Arena Mexico is Mexico City’s answer to Rome’s Coliseum, and is just as steeped in mythology. It holds over 13,000 spectators, but its influence extends well beyond the ropes. The documentary Lucha Mexico opens in this legendary space. A raving crowd fuels the spectacle of hyper masculine gladiators dressed in lycra hot-pants and printed leotards, that finds richness in its odd interplay between fantasy and reality.
The film explores the cultural phenomenon of lucha libre, the Mexican sport-spectacle of professional freestyle wrestling that blends highly technical maneuvers, fast sequences of holds and aerial moves and the drama of theatrical staging. The camera follows acclaimed warriors ‘1000% Guapo’ Shocker and Strong Man, as their stories become entangled with those of a variety of characters: masked champions, hardcore performers and drag fighters, among others. They take the ring in distinctive costumes, as caricature heroes and villains who engage in a violent and intuitive ballroom dance of sorts, in which glitter and blood might be equally present.
However, Lucha Mexico is not an attempt to dissect the art of lucha libre by explaining its confines. The limits of what is “real” and what is enacted are left untouched. Filmmakers Ian Markiewicz and Alexandria Hammond uphold this fantasy: There is a tacit agreement to enter the arena without questioning the legitimacy of the competition. “From their perspective, it’s a performance, but they don’t pre choreograph it, even if it has that appearance,” Markiewicz explains, to which Hammond adds: “We have deep respect for lucha libre, and for its audiences as well. We didn’t necessarily think that was the important part.”
The contradictory image of the muscular male body dressed in provocative outfits can be puzzling. Lucha Mexico showcases that chaotic pastiche of symbols: sequins, high boots, heavy gothic makeup and intentional cross-dressing are often adopted to embody a unique identity that matches a specific style of fighting.
The mask, an ancestral legacy of Aztec tradition, becomes the departing point of the characterization. “The mask has always been about giving the character that extra something," Markiewicz says. "Many of them also like the idea of going out and doing the shows like superheroes. The mask goes off and they are just regular guys.” The possibility of a dual persona, on and off the ring, adds to the mystification of the wrestler, a creature that seems to exist only on the ring. Lucha Mexico supports that narrative. Even for the unmasked wrestler, his character feels heavily dependent upon the fact that his face is available. As Hammond explains, “The masked wrestlers tend to have more of a private life than the ones without it.”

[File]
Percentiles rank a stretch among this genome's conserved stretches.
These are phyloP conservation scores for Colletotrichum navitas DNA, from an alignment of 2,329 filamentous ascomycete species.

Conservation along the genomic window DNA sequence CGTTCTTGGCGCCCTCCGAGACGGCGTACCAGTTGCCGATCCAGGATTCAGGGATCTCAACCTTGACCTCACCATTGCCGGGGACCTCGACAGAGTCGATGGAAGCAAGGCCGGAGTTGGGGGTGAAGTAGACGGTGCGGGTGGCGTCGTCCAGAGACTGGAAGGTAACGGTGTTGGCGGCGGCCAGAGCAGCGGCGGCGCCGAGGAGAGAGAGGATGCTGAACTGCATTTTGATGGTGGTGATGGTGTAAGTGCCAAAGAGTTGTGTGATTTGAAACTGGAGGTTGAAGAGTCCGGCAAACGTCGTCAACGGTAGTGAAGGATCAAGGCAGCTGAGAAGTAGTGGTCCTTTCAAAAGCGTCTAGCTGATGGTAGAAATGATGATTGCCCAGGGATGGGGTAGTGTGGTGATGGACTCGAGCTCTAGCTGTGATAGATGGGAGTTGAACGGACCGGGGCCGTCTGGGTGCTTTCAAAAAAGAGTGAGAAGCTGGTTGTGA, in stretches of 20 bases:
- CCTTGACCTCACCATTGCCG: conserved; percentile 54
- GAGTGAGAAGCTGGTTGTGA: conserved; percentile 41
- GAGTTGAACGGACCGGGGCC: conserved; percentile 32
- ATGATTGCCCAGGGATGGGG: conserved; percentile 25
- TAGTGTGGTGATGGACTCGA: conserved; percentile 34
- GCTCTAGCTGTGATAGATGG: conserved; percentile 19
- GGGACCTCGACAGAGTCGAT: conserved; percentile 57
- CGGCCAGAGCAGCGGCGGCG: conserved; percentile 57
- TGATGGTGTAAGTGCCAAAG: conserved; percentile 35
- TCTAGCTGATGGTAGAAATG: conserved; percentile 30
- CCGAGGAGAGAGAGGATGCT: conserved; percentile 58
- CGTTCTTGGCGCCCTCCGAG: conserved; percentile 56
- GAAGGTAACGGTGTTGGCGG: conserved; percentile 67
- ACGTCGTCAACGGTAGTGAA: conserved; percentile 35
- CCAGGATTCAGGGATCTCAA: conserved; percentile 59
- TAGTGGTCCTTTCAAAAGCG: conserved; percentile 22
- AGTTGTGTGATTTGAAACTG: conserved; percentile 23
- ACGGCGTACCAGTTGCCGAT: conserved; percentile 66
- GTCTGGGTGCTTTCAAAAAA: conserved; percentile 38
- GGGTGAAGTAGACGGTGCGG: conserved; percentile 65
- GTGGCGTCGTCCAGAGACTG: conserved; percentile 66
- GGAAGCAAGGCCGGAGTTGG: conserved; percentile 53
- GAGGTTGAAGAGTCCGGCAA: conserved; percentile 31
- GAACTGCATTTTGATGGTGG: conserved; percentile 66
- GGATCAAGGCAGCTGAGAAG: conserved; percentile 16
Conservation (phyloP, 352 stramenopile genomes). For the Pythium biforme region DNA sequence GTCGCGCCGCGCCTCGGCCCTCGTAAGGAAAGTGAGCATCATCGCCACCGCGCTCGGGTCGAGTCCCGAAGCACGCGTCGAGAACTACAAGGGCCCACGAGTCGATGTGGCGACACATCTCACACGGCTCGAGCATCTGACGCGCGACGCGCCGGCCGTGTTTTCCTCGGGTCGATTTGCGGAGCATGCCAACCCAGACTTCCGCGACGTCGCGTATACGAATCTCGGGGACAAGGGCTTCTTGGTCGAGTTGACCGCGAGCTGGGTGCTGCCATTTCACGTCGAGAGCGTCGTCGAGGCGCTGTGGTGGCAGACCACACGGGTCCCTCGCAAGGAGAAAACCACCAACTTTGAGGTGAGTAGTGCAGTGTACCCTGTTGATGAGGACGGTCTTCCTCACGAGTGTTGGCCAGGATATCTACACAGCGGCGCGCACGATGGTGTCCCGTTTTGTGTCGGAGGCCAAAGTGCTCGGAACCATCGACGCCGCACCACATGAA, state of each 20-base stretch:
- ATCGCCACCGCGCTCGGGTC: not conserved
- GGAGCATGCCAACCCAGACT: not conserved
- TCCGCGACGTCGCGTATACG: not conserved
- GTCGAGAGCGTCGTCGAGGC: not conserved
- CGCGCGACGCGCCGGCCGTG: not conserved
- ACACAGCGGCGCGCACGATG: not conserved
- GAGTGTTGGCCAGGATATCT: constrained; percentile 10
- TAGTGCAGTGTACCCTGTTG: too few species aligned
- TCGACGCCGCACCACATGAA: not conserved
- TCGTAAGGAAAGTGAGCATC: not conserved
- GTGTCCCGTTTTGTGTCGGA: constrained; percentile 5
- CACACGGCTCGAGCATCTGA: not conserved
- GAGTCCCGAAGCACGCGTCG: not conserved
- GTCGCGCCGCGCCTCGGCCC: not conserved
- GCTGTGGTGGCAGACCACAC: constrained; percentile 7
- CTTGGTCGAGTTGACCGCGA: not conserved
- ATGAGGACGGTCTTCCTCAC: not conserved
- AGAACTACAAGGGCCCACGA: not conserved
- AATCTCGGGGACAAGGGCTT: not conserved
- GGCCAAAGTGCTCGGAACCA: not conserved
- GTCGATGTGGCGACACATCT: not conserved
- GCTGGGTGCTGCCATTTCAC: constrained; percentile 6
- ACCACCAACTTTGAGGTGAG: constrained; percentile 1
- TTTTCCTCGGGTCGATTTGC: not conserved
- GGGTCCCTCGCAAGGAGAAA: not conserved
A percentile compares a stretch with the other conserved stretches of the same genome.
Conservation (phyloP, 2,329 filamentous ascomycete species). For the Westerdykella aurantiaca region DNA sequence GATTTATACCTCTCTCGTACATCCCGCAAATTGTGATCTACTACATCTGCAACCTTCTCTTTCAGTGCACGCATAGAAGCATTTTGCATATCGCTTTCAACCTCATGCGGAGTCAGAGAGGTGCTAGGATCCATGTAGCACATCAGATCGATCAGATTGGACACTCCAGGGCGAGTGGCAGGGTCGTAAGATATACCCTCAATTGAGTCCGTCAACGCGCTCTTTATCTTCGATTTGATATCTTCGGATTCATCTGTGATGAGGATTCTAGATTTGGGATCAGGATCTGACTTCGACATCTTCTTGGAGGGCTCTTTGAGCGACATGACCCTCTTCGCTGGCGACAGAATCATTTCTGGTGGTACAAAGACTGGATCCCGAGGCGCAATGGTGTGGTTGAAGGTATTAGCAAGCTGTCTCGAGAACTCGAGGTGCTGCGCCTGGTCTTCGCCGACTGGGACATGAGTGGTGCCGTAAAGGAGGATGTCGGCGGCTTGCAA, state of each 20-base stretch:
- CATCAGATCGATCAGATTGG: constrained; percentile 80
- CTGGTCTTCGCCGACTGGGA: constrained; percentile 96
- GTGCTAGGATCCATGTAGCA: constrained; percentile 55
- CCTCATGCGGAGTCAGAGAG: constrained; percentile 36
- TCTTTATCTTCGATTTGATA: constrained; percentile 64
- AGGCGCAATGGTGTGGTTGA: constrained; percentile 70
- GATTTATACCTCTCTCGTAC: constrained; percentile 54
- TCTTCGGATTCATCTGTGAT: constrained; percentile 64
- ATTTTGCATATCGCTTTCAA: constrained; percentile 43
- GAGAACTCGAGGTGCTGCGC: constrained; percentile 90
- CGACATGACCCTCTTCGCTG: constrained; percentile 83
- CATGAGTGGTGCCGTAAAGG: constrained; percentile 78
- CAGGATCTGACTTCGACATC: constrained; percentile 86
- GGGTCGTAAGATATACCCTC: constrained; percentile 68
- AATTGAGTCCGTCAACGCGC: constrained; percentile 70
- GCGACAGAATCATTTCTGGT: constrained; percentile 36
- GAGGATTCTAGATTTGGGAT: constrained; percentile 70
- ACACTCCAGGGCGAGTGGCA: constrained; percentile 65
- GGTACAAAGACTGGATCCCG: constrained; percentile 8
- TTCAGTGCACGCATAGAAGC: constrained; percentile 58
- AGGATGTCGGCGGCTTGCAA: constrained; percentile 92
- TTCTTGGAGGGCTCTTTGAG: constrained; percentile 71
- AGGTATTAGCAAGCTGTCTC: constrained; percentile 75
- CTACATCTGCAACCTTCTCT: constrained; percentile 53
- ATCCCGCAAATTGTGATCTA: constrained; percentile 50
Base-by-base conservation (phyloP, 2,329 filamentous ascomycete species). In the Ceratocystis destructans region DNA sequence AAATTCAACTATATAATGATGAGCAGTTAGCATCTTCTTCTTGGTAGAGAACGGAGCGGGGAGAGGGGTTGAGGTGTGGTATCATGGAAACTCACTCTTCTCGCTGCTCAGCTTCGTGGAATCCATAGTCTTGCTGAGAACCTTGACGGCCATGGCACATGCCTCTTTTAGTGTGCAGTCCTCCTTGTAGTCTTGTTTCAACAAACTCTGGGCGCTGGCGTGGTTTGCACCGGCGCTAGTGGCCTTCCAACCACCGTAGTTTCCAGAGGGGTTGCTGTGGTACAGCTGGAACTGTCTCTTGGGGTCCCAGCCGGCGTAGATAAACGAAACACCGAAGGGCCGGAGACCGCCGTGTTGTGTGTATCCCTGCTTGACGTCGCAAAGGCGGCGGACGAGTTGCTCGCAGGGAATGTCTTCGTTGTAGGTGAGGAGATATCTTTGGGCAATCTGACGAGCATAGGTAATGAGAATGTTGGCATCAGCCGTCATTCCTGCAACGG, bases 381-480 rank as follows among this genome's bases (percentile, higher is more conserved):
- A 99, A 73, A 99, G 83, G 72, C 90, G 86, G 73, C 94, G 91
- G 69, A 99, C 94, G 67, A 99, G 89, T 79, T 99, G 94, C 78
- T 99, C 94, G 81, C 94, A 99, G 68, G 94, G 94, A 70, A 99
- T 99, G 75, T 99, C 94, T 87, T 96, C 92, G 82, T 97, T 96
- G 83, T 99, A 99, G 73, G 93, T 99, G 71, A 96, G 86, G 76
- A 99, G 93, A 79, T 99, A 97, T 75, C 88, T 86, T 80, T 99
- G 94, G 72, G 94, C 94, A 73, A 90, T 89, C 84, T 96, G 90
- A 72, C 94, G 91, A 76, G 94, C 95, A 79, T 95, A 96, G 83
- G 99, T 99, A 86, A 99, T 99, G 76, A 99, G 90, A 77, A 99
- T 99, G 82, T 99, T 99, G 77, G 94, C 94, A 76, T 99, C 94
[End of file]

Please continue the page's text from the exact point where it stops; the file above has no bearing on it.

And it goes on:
Most of the wrestlers start their careers wearing a mask; many of them bear design elements that symbolize religious beliefs or family traditions. Through the course of their professional life many wrestlers lose it in “mask vs. mask” encounters. It's a critical type of match in which the winner forces his opponent to reveal his personal appearance in a performance of public humiliation. In this case, disguising is interpreted as a literal way of saving face.
When Lucha Mexico follows the wrestlers outside the ring, we see them engaging in rather mundane activities. Between training and rehabilitating, they go home to their suburban families and to their day jobs. However, the film shows how, on the outskirts of Arena Mexico, lucha libre never ceases to exist. On the boulevards of Mexico City, on local street markets and squares, the image of the wrestler is replicated infinitely in posters, paraphernalia and improvised matches. Against the backdrop of other popular representations, political struggles and the ubiquitous shrines of Virgen de Guadalupe, they appear triumphantly as national heroes, objects ready to be worshipped.